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Information technology for child and adolescent psychiatry

  • Patrick Byrne (a1)
Extract

The purpose of this paper is to examine existing information technology (IT) options for child and adolescent psychiatry (CAP) and to propose a strategy for continuing developments in the light of current NHS policy and priorities. It is the outcome of discussions among a group of colleagues within the South West Thames Association for Child and Adolescent Psychiatry. I offer it for discussion as the issues facing us have obvious wider relevance to the profession. The case for investment in health care IT systems has been made most recently in Working Paper 11: Framework for Information Systems (HMSO, 1989). The priorities spelled out in the paper are for management of contracts, measurement of quality of care, costing of services and management of resources.

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Copyright
This is an Open Access article, distributed under the terms of the Creative Commons Attribution (CC-BY) license (http://creativecommons.org/licenses/by/4.0/), which permits unrestricted re-use, distribution, and reproduction in any medium, provided the original work is properly cited.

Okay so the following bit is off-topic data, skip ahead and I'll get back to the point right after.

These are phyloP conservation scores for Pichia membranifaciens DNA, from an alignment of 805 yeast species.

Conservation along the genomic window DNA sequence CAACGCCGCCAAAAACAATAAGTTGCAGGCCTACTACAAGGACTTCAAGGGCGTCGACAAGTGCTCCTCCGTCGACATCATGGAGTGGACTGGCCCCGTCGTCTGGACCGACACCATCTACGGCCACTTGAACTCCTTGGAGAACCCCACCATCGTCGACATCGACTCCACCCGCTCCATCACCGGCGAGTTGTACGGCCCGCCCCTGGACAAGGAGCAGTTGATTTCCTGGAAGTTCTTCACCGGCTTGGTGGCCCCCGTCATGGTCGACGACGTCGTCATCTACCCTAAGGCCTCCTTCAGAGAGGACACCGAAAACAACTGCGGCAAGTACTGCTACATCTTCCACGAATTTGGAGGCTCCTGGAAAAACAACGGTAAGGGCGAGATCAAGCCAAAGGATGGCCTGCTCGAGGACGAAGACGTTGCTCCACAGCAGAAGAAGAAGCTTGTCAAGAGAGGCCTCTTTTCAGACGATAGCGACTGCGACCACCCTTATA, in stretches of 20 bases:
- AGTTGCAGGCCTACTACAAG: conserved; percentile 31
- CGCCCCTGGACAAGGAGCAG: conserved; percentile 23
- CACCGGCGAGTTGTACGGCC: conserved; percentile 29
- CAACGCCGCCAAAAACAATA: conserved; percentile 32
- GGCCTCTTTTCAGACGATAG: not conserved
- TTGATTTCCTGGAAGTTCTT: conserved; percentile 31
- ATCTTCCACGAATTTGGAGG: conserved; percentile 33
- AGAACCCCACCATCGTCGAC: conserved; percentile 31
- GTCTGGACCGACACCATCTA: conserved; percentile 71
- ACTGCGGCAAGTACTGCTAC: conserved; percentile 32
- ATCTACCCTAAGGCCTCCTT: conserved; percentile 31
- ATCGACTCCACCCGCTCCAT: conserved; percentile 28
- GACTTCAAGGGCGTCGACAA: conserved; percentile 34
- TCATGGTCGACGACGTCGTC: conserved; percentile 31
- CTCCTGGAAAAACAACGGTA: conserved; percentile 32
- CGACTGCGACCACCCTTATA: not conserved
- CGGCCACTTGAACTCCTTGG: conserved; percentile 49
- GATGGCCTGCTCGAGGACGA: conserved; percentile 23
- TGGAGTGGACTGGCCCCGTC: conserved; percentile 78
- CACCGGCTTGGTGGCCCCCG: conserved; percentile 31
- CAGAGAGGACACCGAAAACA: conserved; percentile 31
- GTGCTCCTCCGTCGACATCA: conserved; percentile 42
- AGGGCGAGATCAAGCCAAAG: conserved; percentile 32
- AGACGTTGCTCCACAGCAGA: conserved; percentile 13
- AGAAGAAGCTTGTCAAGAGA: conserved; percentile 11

References
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Berger, M. (1989a) P-CARD - A dual function clinical database for child psychiatry/psychology. British Journal of Healthcare Computing, December 1989.
Berger, M. (1989b) Child, adolescent and family psychiatry and psychology services: some issues in setting up information services. In Clinic Services: Monitoring, Evaluation and Microcomputers (ed. Berger, M.). ACPP Occasional Papers No 1, pp. 1518.
Byrne, P. J. (1989) Where angels fear to tread: introducing a computer into a child guidance clinic. In ACPP Occasional Papers No. 1, pp. 2628.
HMSO (1989) Working for Patients. Working Paper No. 11.
Jones, R. (1990) How do clinical systems measure up? British Journal of Healthcare Computing, 7, 2829.
Thompson, M. (1989) Developing a data collection system for a child guidance clinic. In ACPP Occasional Papers No. 1, pp. 2930.
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BJPsych Bulletin
  • ISSN: 0955-6036
  • EISSN: 1472-1473
  • URL: /core/journals/bjpsych-bulletin
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Information technology for child and adolescent psychiatry

  • Patrick Byrne (a1)
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